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Schlafly Celebrates the Repeal of Prohibition with Cadre of Washington State Brews

Categories: Beer

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All dressed up and somewhere to go. | Jon Gitchoff

Local beer fans converged on the Schlafly Bottleworks (7260 Southwest Avenue, Maplewood; 314-241-2337) last Saturday to enjoy good beer and gorgeous weather at the brewery's annual Repeal of Prohibition Festival. Each year, Schlafly commemorates the enactment of the Cullen-Harrison Act on April 7, 1933. The act raised the definition of prohibited "intoxicating liquors" from 0.5 to 3.2 percent alcohol by weight, and set the stage for eventual full-on repeal of Prohibition in December of that year.

Besides offering a large selection of its own, Schlafly picks another state's beers to highlight -- usually one that has a limited presence in the St. Louis area. This year's festival highlighted the beers of Washington State with No-Li Brewhouse (Spokane), Elysian Brewing (Seattle), Epic Ales (Seattle) and Bale Breaker Brewing Company (Yakima).

See also: The Wildest Sights and Brews of 4 Hands Brewing Company's Lupulin Carnival

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Jon Gitchoff

No-Li Brewhouse, founded in 1993 as Northern Lights Brewing Company, brought a large selection of mostly hop-forward styles. Even its imperial stout, "Wrecking Ball," clocked in with 100 International Bittering Units (IBUs) -- that's quite a large number for the style. Standout beers we tried from No-Li included "Sky Rail" IPA and "Jet Star" Imperial IPA. "Sky Rail," a single-hopped IPA made to showcase the Amarillo hop, had an amazing citrus aroma. "Jet Star" really wowed us with a heavy punch of Washington-grown hops.

Elysian Brewing opened up its doors in 1995 in Seattle. It brought a few great IPAs, but also a good pumpkin stout named "Dark O' the Moon" and excellent espresso milk stout named "Split Shot." Elysian beers were so popular at event that all four taps ran out before the festival ended (the only brewery to do so).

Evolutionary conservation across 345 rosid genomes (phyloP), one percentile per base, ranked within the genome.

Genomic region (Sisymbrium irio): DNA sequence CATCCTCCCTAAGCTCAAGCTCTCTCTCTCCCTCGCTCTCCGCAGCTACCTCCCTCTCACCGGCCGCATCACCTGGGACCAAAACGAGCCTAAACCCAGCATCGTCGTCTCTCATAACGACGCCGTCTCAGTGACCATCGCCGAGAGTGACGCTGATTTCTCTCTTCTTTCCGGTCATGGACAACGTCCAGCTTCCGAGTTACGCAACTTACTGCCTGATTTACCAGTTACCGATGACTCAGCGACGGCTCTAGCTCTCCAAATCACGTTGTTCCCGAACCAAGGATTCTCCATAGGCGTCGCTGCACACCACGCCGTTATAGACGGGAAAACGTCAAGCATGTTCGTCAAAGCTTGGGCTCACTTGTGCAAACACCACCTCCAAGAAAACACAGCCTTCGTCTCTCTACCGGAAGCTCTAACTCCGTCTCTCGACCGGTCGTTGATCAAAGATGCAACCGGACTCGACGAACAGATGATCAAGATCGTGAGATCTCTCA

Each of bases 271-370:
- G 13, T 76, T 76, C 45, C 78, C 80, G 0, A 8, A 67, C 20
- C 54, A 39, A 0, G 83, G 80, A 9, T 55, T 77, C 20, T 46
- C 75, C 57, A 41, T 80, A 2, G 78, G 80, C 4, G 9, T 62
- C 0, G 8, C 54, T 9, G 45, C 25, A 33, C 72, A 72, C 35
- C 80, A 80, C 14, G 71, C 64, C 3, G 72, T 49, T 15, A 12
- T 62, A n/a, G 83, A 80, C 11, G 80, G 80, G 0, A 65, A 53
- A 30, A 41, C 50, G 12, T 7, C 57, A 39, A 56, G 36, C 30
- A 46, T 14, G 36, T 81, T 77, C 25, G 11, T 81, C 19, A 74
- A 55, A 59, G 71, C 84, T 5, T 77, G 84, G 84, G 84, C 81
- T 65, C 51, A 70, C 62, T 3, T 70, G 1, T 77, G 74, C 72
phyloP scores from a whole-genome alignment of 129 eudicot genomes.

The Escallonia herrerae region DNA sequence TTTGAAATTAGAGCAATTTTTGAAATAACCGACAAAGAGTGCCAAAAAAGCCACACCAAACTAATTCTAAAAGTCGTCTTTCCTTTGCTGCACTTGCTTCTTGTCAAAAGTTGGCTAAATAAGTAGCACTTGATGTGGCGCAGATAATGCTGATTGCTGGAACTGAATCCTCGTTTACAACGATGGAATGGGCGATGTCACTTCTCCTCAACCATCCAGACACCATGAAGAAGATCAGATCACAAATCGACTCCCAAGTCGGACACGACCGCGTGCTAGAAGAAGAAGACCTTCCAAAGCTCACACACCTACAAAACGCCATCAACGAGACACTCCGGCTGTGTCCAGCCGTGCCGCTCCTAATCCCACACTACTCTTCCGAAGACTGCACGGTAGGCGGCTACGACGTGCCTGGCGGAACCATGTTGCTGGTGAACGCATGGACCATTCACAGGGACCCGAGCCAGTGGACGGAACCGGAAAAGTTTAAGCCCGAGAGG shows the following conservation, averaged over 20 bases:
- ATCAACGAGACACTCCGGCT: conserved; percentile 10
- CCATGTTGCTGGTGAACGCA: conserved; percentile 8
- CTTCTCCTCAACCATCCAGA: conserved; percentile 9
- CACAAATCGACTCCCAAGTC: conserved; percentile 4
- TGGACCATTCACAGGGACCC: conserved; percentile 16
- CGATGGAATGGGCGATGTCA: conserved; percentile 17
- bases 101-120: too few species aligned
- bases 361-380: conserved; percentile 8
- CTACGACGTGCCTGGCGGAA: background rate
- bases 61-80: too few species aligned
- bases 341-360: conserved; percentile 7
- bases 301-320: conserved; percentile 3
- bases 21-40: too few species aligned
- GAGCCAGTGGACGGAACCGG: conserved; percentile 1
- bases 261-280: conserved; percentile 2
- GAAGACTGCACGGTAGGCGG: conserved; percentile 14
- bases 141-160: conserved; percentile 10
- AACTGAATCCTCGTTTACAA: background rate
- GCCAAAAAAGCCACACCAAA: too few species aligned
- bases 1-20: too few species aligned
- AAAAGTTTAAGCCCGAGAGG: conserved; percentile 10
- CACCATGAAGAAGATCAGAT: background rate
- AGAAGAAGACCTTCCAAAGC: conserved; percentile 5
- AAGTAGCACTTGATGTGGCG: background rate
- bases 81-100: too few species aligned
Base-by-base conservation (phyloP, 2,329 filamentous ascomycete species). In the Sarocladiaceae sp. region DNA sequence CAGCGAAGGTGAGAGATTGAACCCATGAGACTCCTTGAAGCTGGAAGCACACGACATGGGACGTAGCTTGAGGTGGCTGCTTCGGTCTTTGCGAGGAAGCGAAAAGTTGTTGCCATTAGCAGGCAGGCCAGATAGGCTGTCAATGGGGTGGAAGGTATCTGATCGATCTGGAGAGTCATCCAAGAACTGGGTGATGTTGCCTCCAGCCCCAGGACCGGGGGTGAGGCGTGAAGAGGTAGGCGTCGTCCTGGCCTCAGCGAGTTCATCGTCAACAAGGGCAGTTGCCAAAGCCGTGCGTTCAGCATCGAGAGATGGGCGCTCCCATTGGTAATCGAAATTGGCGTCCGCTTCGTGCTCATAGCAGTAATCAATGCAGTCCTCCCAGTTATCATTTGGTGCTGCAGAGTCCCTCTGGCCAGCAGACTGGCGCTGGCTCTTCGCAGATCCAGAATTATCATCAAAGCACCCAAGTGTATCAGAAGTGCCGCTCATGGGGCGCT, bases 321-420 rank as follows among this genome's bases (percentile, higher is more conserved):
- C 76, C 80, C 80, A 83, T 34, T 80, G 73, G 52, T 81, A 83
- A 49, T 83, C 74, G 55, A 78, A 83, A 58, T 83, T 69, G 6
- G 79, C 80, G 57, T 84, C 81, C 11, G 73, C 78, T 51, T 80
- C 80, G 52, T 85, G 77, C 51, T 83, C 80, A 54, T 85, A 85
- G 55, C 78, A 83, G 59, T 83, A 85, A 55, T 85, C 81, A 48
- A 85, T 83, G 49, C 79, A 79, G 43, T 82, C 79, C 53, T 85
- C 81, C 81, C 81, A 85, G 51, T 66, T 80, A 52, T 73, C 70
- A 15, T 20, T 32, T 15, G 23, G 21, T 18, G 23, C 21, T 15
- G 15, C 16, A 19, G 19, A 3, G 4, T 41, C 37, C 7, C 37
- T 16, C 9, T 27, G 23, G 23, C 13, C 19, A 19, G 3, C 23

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Jon Gitchoff

Epic Ales brought the most eclectic selection of beers to the festival. These included "Tart Miso," a Gose-style beer brewed with miso; "Sandy Beaches," a Scottish ale brewed with oysters; and no IPAs -- a rather surprising move for a West Coast brewery located in state known for growing hops. Epic's brewer, Cody Morris, told Gut Check that he didn't even offer an IPA for the first three years of business. Our favorite Epic beer of the festival was "Red Roses," a red Belgian-style ale brewed with Szechuan peppercorns and rose petals. It had a spicy, fruity smell -- almost like cinnamon -- and clean, floral taste.

Newcomers Bale Breaker Brewing Company barely opened a year ago in Yakima, Washington, but the family behind the business has been growing hops in the area for over 80 years. Given their pedigree, it's perhaps no surprise that all of their beers prominently featured hops. The "Field 41" pale ale was a fantastic, sessionable American pale ale with an amazing hop profile. Its flagship IPA, "Top Cutter," also impressed us with its bold citrus aroma and sweet, resiny taste.

Schlafly had a dozen or so styles, including the return of its excellent Yakima Wheat ale (now available in cans!) and the debut of a fantastic black IPA that may find its way into their IPA special release schedule. Schlafly also poured one of its hop-trial beers, featuring the Apollo hop. We're not sure how Schlafly evaluates these hop-trial beers, but we're hoping Apollo shows up in an IPA or APA soon.

View a whole slideshow of the day's festivities here.

Follow Richard Haegele on Twitter at @RtodaizH. E-mail the author at stlouisbeergeek@gmail.com.




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3 comments
jaco1175
jaco1175 topcommenter

Meanwhile that old harpy member of this family has an event at her residence where they don black and mourn the passing of prohibition. Awful bitch that she is and all.

Shep
Shep

There should be a "number of dropped tasting glasses" count on articles like these.

rtodaizh
rtodaizh

@Shep  You can usually tell by the loud "ooooh!" from the crowd. I counted at least three, but it's hard to hear from across the festival. I'm sure there were more.

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